Places like Bainbridge next to Semerwater, New Mill and Settle are benefiting from a relationship with h2ope, a social enterprise body, and have set up mini power stations generating hydro electricity.
Now Saddleworth, high in the Pennines, is also working with h2ope to create a hydro scheme with a difference. If all goes to plan, Saddleworth will become England’s first “high head” community-owned micro hydro, exploiting power from the water in the 90ft dam at the Dove Stone reservoir on Saddleworth Moor.
The residents, through the Saddleworth Community Hydro Industrial and Provident Society, have raised over £120,000 for a 51kW turbine which will generate sufficient electricity to power 45 homes. Directors of the cooperative hope it will be up and running next autumn.
Dove Stone reservoir is a popular spot for walkers, climbers and nature lovers. It opened in 1967, to provide compensation water to the River Tame and via a gravitation system, to a paper mill below which has long since closed. Tony Bywater, a founding director of the community hydro and one of the last managers at the paper mill, says: “It’s marvellous that we can re-commission what is a very effective gravitational system and with the installation of a simple turbine generate green electricity for years to come.”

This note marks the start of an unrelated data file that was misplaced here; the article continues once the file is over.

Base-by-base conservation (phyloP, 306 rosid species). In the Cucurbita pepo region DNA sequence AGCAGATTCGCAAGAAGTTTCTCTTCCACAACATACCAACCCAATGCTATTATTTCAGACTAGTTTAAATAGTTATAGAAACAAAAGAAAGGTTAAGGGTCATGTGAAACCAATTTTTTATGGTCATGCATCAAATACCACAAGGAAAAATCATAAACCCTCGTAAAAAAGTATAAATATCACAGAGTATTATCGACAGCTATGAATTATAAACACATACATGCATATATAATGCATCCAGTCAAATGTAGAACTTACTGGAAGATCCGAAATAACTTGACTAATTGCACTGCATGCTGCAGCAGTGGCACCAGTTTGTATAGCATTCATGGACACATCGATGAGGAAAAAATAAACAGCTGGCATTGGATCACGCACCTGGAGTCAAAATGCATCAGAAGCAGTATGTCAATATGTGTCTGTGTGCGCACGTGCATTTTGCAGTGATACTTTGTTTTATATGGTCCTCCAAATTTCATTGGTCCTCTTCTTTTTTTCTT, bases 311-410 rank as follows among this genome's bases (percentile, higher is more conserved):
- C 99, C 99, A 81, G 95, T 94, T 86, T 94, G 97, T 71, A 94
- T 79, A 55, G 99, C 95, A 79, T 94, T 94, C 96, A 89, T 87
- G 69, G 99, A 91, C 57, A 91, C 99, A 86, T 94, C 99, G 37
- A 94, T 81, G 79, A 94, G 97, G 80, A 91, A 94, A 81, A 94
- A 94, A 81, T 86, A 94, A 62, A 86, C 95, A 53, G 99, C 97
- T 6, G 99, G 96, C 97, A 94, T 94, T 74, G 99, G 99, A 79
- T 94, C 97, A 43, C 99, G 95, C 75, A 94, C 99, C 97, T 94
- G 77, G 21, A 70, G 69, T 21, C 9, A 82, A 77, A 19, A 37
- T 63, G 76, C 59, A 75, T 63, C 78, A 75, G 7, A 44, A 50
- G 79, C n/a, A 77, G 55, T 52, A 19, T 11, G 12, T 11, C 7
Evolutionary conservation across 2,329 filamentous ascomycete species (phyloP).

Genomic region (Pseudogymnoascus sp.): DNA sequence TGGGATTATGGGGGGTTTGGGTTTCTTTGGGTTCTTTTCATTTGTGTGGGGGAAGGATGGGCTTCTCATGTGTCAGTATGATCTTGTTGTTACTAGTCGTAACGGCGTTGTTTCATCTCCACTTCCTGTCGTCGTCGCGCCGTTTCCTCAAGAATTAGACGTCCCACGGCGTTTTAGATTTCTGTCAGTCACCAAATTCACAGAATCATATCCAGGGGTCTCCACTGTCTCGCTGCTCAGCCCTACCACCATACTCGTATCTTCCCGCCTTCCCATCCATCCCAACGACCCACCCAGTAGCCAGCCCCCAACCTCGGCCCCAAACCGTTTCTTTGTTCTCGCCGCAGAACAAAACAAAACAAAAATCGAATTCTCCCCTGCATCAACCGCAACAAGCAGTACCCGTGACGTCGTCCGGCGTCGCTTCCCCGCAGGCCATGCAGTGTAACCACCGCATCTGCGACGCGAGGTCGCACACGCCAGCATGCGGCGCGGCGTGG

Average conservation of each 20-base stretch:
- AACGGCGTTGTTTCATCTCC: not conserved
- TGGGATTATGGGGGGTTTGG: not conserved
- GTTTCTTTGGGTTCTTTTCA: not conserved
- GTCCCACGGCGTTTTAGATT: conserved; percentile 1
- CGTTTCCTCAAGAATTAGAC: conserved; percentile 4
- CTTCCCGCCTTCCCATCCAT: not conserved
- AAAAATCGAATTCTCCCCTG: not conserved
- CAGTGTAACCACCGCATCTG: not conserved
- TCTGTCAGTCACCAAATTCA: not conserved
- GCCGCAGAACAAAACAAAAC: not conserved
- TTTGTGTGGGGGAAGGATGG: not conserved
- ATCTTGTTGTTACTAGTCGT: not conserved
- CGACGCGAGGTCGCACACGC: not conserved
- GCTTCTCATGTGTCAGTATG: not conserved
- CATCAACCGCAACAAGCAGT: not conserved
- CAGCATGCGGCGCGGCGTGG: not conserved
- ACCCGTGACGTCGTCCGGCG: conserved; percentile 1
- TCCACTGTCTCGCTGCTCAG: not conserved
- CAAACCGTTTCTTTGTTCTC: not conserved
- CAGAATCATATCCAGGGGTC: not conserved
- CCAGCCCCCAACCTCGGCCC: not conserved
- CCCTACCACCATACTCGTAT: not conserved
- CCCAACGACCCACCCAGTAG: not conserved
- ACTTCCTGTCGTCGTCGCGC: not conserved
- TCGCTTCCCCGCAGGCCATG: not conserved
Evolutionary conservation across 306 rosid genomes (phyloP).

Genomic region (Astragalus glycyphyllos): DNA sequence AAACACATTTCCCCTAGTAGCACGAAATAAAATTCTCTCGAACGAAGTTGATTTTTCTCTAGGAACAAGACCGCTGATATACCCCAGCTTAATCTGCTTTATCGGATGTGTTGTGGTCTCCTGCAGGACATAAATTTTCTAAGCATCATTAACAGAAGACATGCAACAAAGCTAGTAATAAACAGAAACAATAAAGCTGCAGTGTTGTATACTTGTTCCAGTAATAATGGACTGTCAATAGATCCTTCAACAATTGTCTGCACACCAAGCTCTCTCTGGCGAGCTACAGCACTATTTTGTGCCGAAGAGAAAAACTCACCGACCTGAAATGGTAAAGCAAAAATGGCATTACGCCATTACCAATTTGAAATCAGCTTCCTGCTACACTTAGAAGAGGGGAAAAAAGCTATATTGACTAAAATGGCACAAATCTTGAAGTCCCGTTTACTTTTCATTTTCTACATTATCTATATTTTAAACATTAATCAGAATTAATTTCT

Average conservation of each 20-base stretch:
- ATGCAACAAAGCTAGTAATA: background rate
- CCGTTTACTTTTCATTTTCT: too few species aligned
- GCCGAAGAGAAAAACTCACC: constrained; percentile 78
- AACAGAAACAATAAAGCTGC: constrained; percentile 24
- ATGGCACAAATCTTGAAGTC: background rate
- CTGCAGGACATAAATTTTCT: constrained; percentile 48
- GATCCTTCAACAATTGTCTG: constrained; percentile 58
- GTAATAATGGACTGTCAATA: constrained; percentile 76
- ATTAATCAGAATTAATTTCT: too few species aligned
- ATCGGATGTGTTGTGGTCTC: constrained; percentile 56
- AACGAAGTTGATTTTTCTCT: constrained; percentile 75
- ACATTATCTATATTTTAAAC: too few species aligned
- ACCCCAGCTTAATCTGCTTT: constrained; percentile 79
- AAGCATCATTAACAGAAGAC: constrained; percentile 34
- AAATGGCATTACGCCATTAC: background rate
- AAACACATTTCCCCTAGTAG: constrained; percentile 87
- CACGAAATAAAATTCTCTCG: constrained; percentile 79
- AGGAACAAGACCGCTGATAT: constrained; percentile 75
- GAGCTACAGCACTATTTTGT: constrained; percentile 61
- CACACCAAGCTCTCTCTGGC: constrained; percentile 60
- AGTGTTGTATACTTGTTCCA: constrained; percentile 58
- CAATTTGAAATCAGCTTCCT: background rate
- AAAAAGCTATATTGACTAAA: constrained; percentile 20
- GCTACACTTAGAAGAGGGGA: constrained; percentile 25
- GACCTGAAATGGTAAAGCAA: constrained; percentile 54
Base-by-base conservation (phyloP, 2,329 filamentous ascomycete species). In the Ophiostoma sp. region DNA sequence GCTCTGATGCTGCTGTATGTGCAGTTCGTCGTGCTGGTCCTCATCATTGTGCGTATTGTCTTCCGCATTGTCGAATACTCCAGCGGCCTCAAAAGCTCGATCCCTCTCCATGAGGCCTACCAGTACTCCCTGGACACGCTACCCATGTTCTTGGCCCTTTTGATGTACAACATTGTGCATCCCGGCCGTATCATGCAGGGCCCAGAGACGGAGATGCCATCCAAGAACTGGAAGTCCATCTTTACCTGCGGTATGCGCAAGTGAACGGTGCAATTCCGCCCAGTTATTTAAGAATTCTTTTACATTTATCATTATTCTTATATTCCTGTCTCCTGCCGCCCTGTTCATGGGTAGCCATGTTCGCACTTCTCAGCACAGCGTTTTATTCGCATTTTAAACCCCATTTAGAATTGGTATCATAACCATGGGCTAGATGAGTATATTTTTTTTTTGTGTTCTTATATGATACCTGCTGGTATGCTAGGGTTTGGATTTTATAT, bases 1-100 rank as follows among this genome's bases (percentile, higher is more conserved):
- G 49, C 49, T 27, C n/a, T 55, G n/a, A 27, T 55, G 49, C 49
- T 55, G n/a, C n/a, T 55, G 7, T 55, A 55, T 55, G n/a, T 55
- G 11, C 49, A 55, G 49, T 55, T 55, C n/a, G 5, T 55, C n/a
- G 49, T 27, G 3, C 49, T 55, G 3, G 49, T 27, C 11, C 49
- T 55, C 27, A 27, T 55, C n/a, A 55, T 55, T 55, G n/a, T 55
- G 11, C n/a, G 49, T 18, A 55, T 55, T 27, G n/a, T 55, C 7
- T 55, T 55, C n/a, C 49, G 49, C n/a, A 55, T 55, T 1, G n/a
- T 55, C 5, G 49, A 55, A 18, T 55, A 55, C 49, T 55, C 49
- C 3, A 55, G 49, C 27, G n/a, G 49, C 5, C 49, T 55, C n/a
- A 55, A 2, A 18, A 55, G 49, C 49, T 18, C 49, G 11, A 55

Directors are now applying for planning permission for the scheme which will be quiet and virtually invisible since the turbine will be underground and will rely on the old pipework last used 10 years ago. “I think people are increasingly aware of the negative impacts of climate change and want to do their bit to help reduce CO2 emissions,” says director Bill Edwards. “The powerhouse will be unobtrusive and there will be no environmental damage to the surrounding countryside or to the ecology of the reservoir.” Rebecca Wills, an independent adviser on environment and sustainability and author of a book on cooperative renewable energy says: “It’s a significant achievement, but it’s still very difficult. If you’ve got an electricity scheme, you have to find a way to feed that electricity into the grid.
“At the moment the infrastructure is designed to go in one direction, to take electricity from big power stations to houses and businesses. This takes power in the other direction.
“The network operators aren’t always clear about how you connect to the grid. It causes them a headache. There are lots of people doing this now and they still don’t know how to deal with them.”
The Joseph Rowntree Charitable Trust and Key Fund Yorkshire support h2ope whose schemes at Bainbridge and elsewhere harness energy from moving water.
Saddleworth’s co-op will sell electricity to the national grid for a fixed price per unit and will also be paid under the Government’s Renewables Obligation Certificate scheme. Surplus funds will go to local environmental and education projects. The share offer, managed by h2ope, was for a minimum shareholding of £250 and a maximum of £20,000. The directors hope to offer interest of up to four per cent from year two.
Rebecca Willis adds: “Keeping the enthusiasm to stick at it can be challenging, as is going through the maze of requirements from different agencies and managing a construction project on this scale. Energy is very attractive for communities but it’s much harder than buying a village pub.”